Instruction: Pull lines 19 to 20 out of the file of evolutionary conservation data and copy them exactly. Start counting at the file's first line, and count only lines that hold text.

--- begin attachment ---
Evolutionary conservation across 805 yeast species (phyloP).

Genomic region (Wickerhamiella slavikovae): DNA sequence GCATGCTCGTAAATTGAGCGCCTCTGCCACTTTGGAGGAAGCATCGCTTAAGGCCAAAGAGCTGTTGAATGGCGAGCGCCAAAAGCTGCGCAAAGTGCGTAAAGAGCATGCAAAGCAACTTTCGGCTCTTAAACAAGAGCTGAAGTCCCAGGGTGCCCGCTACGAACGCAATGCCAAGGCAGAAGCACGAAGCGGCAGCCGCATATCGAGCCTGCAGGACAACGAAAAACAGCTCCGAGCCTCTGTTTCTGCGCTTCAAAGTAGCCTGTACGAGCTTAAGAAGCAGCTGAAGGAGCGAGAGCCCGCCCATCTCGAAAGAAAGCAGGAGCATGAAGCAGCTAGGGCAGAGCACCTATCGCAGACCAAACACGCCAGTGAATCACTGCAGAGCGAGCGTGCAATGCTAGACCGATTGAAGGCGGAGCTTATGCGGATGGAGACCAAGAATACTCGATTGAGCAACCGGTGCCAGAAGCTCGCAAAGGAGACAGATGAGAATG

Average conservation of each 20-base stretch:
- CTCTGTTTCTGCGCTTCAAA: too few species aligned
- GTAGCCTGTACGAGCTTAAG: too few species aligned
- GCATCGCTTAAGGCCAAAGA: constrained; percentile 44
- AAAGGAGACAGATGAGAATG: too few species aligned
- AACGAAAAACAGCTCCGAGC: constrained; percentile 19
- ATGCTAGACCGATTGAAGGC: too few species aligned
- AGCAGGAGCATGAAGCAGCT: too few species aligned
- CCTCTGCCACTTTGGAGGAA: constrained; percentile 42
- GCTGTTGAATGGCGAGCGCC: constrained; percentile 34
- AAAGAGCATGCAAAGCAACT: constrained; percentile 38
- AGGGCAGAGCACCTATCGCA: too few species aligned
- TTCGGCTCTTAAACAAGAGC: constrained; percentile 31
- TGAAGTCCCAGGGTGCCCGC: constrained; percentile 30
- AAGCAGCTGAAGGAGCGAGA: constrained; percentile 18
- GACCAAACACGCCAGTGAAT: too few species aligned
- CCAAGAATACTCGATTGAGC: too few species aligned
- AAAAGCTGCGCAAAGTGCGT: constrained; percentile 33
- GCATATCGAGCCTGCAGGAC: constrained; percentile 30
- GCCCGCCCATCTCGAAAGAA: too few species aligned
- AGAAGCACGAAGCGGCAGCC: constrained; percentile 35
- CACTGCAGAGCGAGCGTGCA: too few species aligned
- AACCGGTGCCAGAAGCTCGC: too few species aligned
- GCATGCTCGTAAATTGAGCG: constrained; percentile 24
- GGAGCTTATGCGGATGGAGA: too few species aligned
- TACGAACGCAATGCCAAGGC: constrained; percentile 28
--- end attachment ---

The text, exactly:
- CCAAGAATACTCGATTGAGC: too few species aligned
- AAAAGCTGCGCAAAGTGCGT: constrained; percentile 33